Clarke, Big Six and Big Money can, well, get tae f**k

Matt Stead

The ever excellent David Conn’s exclusive this week revealed that the Premier League kept Project Big Picture plans secret from clubs outside the Big Six and held talks without telling the other 14, with FA chairman Greg Clarke holding a copy of plans but choosing not to inform them.

Who talked to whom, when they did so, what they talked about and who they told about it, well who knows? The feeling the whole affair leaves us with is that everyone involved mistrusts everyone else.

Can we trust what any of this incestuous cast of characters say? It is hard to do so.

Can we trust their intentions are for the greater good? They have given us no reason to be able to do so.

It all paints a horrible picture of obfuscation, weasel words, sins of omission, secrecy, self-interest and greed.

It’s all a long way away from the wonderful community-based sport we all grew up loving and still love. It feels like it belongs to another world and not a nice one either.

And now Josep María Bartomeu’s final hurrah as the president of Barcelona was to announce the club’s participation in a European Super League and in the new format in FIFA’s Club World Cup, saying: “It would guarantee the future financial sustainability of the club.”

Have Barcelona, or anyone else, done any research to make them so sure it actually would pay them more money than playing in La Liga? We must presume they have assessed this with fact-based research and not just assumed it to be true, and as a result have come to the conclusion that more people will pay more money to watch this Super League on TV across the globe and that therefore the ad and rights revenues would be higher than what they currently receive.

But do you know anyone that is especially keen on the ESL idea, other than as a side show? Do fans of the breakaway clubs themselves want to travel across Europe for 17 away games? Even if those teams could keep one foot in the Premier League and play ESL games instead of the Champions League (highly unlikely long-term) is there any interest in those games even in the medium term when the novelty has worn off?

Obviously, the global audience is less bothered about domestic football and might be more interested in Big Brand v Big Brand games almost as exhibitions. And it is also worth bearing in mind that the average global audience per game for the Premier League, the most popular, TV-watched league on earth, isn’t that high at around 10 million and is thus a low bar to outperform if the ESL was to replace the Premier League as The Big Football Thing.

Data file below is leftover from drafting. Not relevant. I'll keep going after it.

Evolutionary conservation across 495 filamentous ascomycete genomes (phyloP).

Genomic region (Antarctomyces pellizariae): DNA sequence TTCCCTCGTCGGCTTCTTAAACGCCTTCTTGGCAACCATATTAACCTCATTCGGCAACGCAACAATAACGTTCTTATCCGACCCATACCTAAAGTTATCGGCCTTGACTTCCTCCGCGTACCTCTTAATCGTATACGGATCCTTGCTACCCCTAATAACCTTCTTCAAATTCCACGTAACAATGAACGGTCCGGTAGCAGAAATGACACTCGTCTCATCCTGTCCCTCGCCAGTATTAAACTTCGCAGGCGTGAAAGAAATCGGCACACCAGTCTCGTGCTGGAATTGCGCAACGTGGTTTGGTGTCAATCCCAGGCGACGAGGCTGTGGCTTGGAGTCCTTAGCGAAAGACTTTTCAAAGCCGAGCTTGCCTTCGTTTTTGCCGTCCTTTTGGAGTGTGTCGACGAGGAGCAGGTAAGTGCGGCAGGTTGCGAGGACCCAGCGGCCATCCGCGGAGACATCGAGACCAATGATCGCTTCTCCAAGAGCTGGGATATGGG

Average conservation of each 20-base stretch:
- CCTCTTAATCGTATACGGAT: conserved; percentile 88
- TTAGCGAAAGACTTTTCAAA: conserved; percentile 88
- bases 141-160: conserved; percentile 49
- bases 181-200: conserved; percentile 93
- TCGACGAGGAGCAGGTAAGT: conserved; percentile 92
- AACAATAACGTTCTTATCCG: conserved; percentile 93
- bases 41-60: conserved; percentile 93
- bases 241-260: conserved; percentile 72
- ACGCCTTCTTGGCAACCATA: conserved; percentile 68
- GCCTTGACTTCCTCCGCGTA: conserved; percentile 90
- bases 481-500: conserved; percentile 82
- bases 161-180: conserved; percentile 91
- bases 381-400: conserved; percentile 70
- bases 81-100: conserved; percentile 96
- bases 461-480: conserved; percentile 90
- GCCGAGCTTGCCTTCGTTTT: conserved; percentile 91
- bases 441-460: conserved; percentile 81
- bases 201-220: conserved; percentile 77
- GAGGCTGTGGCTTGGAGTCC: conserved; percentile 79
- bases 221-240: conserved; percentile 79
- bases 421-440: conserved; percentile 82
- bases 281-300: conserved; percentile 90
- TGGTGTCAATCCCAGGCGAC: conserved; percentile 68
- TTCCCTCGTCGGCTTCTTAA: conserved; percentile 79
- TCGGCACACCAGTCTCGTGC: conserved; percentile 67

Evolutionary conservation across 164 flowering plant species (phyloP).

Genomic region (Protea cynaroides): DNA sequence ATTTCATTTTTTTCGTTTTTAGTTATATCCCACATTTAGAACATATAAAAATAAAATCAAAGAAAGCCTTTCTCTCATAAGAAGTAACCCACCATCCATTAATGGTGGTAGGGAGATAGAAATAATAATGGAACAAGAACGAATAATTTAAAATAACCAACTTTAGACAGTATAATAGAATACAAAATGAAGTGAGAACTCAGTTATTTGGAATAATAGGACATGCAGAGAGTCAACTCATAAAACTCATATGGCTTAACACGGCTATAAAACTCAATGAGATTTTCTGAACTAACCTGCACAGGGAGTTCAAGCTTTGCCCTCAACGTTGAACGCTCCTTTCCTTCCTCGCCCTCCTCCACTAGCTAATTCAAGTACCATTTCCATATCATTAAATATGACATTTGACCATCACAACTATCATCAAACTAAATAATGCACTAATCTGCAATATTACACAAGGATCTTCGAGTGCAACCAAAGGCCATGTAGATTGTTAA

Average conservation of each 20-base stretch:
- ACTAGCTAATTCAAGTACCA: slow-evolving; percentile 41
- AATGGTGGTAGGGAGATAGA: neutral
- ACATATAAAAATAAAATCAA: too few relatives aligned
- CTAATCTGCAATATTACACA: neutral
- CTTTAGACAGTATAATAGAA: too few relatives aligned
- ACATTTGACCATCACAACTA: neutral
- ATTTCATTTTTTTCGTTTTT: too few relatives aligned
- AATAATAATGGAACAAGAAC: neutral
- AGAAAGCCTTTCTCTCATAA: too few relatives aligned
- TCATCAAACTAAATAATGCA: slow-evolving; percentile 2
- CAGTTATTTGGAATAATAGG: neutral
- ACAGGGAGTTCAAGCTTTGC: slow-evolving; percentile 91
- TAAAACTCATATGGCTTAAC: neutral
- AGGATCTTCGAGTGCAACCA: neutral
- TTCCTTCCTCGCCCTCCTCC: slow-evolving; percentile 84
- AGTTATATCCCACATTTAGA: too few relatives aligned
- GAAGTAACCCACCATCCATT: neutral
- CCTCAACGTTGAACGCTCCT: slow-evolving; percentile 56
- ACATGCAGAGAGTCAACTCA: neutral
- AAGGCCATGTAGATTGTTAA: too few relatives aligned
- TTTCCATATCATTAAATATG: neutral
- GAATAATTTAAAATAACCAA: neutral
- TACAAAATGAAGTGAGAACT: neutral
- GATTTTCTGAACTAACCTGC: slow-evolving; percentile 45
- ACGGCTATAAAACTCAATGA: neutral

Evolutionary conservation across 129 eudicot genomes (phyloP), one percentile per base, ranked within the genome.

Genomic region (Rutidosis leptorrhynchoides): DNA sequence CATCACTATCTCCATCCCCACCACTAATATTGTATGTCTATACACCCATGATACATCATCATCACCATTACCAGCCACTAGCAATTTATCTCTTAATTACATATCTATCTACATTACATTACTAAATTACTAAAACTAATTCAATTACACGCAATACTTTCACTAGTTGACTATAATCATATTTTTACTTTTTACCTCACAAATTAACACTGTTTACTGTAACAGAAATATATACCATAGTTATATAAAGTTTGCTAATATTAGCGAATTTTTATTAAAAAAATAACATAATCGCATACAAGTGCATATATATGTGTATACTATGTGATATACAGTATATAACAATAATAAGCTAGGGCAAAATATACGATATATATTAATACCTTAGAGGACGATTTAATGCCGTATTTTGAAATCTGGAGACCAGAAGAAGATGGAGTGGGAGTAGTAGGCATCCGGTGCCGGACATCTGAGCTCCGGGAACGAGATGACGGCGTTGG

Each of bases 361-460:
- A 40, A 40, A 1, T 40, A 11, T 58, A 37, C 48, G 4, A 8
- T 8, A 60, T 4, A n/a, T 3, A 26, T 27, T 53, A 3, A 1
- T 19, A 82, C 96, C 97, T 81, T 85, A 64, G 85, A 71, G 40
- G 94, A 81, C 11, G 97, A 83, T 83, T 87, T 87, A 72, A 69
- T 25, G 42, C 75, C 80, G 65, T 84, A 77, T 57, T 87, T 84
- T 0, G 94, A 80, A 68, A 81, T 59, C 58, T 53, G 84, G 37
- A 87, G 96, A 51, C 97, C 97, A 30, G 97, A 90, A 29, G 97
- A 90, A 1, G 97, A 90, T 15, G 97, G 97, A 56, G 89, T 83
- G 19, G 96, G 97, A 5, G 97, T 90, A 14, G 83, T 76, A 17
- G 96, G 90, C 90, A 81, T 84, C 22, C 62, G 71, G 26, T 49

So perhaps they’ve done the numbers and worked out there is gold in them thar hills. Even if interest is watery in the UK – and that certainly seems to be the case – it may not matter to them.

But while they’ve been busy plotting ways to deflect criticism and accusations of greed and self-interest, they may not realise that quite possibly the vast majority of football enjoyers in these lands would welcome the Big Six or Five f**king right off. Parry, Masters, Clarke and all the other schemers do not need to convince us that an ESL is a good idea or for the good of the game – we’re already sold on the idea, not because we want to avidly watch it, but because we’re tired of money being the lever for success and want a more fair, level playing field and actively want these clubs to get themselves offski.

Don’t listen to anyone saying this season shows how competitive the Premier League is. History will judge this period as an outlier, played under extraordinary circumstances and delivering unusual results. This was not how it was and it will not be how it will be, if nothing changes. If you doubt this, Miguel Delaney’s piece earlier this year explains why.

It is obvious that without the richest clubs, English football would be much more competitive and unpredictable – two qualities we love but which Big Money hates. Obviously, those who see their football purchase as one dictated by an often confused notion of what the word ‘quality’ means in this context may drift away to Big Brand football, but the rest of us who understand that football’s primary attraction is that it exists, and not the entertainment value it offers, know everything would be fine.

Indeed, the ongoing revelations about this proposed semi or total breakaway are only making more people say “go on then, leave and leave as quickly as possible, we genuinely don’t care”, and are perhaps making all their proposals a self-fulfilling prophecy.

They should not make the mistake of thinking those of us who don’t support the Big Six care about watching the Big Six. We don’t. It is not a privilege, they do not bestow glamour upon us, they often play boring football, they actually annoy a lot of us because they remind us of the financial inequalities that are killing football more broadly.

So, as the vernacular would have it around these parts: “get tae f**k”.

John Nicholson